Rationale
 

A school environment that promotes 'pro-social' student behavior, has high expectations and standards for academic achievement and behavior, and engages students in positive relationships with adults will encourage successful learning and reduce negative, antisocial behaviors.

   
Commentary
 

Students need environments with a clear structure and a sense of safety. When students feel afraid and unprotected, they often take matters into their own hands and display risky and dangerous behaviors as a means of self-protection. Provide an environment that allows students and staff an opportunity to express their feelings, fears, and anxieties about issues that concern them. Develop and fairly enforce rules for bullying, hazing, harassment, or discrimination with student, staff, and family input. Expectations and consequences must be adequately and properly publicized. Arrange for professionally trained staff and student leaders to monitor non-classroom areas (e.g., hallways, restrooms, lunch and recess) and provide social guidance and safety for all individuals.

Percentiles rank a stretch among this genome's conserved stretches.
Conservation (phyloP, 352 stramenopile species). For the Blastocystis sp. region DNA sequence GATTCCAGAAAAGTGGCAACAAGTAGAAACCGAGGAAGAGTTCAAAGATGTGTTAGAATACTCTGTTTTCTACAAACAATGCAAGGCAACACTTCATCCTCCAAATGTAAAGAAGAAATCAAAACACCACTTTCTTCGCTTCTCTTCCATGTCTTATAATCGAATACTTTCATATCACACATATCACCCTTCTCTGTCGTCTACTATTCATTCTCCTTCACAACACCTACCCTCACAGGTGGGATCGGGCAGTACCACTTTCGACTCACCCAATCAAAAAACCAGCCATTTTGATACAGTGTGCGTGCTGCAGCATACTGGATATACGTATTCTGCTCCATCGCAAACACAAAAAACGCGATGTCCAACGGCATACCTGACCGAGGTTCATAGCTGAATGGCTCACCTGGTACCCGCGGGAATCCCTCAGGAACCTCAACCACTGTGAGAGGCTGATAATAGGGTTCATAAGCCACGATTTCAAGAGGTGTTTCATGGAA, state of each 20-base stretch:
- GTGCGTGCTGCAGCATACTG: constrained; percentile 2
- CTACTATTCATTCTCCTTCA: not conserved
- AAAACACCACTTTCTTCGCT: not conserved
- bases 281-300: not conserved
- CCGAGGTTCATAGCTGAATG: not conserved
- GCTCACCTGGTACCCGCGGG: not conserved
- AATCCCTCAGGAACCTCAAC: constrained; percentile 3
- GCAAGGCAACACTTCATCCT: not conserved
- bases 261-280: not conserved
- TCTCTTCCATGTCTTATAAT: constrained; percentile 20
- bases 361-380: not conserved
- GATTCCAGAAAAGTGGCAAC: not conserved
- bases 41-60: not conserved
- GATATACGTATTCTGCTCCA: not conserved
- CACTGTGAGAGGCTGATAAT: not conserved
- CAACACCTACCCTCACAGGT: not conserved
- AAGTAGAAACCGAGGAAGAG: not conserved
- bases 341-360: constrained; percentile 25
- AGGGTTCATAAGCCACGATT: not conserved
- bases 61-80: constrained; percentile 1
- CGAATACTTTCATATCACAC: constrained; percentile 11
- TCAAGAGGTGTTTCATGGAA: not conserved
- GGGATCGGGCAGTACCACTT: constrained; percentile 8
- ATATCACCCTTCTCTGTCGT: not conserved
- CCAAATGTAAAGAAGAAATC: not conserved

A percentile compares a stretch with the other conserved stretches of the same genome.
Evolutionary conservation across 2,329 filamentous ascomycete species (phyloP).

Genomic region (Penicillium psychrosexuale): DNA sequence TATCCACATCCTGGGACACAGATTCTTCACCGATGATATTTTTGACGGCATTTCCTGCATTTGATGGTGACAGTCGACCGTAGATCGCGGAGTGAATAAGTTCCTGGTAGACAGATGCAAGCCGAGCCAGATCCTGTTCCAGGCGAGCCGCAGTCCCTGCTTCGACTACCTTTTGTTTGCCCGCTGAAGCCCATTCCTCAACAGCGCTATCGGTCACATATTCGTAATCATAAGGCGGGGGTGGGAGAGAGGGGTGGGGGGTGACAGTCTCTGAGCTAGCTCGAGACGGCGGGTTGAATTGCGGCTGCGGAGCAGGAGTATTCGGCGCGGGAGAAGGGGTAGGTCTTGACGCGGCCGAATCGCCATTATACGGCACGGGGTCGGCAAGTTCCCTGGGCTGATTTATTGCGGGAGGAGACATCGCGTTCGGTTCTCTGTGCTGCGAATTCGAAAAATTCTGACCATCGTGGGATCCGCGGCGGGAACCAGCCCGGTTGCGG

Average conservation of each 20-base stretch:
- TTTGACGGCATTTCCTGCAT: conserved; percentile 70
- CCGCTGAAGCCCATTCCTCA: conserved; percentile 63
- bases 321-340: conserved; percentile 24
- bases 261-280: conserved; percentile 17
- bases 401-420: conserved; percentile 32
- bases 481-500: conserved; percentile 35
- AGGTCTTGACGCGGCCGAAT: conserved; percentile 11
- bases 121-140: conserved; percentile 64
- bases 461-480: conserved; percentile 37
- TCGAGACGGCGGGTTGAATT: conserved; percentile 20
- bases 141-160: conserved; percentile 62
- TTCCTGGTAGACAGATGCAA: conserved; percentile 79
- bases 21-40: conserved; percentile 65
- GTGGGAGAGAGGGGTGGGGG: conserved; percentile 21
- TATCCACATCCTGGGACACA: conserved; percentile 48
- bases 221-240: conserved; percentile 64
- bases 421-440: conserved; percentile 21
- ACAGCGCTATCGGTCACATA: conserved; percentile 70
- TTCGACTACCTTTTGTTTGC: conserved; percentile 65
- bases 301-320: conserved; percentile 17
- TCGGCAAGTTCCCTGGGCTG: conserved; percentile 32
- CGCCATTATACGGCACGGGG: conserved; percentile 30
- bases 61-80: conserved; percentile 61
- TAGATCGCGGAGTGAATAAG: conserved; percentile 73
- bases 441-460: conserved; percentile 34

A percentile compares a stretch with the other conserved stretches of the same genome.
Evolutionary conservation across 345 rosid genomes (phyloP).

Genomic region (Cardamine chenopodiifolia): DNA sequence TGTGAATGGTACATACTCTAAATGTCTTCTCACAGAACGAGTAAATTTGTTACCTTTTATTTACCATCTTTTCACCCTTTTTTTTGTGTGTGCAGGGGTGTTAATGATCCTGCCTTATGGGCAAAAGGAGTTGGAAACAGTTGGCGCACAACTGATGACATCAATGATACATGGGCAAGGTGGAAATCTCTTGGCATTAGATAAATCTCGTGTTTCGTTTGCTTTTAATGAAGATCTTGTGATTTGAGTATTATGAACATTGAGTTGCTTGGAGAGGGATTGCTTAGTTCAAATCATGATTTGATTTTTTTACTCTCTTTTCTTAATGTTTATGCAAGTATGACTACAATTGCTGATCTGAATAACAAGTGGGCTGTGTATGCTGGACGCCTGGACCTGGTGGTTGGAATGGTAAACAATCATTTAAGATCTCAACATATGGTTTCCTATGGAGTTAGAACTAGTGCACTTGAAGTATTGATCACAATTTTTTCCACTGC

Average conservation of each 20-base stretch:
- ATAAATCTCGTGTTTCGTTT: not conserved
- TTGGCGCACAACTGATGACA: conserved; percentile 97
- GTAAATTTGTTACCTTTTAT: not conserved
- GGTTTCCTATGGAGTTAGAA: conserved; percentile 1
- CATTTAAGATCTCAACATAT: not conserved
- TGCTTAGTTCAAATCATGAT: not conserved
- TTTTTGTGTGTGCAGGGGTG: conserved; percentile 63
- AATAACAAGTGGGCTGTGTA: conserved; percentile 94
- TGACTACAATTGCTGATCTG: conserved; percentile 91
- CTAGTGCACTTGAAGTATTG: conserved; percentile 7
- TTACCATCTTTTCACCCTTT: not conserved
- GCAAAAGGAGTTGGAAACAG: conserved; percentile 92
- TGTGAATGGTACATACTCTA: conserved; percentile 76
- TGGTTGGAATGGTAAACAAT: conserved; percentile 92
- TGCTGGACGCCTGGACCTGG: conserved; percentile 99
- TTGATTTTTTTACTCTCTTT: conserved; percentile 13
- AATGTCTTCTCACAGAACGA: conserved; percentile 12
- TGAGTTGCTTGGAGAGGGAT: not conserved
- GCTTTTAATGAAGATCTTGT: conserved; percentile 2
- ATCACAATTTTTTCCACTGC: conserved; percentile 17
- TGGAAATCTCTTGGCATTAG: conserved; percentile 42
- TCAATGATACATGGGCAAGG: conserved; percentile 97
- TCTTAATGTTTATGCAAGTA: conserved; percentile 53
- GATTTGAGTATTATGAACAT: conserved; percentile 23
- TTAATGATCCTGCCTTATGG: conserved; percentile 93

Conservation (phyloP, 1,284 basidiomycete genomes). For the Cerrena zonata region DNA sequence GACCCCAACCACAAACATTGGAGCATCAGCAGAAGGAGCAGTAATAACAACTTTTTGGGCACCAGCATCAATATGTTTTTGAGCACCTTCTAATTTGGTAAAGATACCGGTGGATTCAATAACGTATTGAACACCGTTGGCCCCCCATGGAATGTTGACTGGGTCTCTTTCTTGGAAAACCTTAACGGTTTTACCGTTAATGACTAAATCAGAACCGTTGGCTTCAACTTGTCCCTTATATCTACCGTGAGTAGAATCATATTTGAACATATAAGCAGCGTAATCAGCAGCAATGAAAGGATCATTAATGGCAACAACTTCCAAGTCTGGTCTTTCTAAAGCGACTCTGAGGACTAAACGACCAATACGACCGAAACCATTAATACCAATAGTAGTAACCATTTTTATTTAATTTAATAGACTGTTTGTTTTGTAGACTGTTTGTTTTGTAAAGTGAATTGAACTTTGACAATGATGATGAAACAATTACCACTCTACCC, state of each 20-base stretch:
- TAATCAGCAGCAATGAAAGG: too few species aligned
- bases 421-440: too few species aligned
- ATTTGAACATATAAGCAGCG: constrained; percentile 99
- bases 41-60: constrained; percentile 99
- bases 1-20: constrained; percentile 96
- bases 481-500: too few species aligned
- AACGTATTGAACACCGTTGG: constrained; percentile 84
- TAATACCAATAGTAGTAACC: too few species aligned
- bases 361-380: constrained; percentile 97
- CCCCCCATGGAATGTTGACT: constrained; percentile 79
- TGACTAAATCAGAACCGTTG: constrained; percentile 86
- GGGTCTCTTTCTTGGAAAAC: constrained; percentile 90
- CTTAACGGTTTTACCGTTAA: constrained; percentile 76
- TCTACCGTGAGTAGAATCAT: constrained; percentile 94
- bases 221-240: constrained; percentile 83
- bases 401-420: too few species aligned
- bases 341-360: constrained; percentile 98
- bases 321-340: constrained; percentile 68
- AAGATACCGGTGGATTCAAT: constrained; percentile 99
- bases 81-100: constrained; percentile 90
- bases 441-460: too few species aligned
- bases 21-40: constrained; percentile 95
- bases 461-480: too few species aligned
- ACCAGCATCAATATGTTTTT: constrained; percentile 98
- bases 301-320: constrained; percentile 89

A daily, meaningful and positive interaction with an adult at school who is capable of having positive expectations for each student's ability to succeed will help each student feel valued. Schools can achieve this in various ways. For example, schools may match each student to a counselor, teacher, administrator, coach or other adult to be their mentor. Some schools have adult volunteers who visit the school on a regular basis in order to read to, mentor, or tutor students. Positive interactions with adults need not be academic. Involve students in various decision making processes. Help students find opportunities in the community where they can engage in positive roles, perhaps as part of community service, recreation or other enrichment experiences. By having a range of non-academic activities at school (e.g., athletics, arts, special interest clubs, Reserve Officers Training Corps, vocational training), schools create excellent additional opportunities for students to feel successful and develop a sense of accomplishment. The development of positive self-esteem comes from a sense of being connected to valued people, places, and things; a sense of uniqueness.

A school's infrastructure can provide students with opportunities to learn and practice social skills, such as communication, problem solving, anger management, mediation, leadership, management and planning skills. Each student should have a sense of ownership, attachment, responsibility, and input into school life (e.g., school government, peer mediation, involvement of students in formal school committees and activities).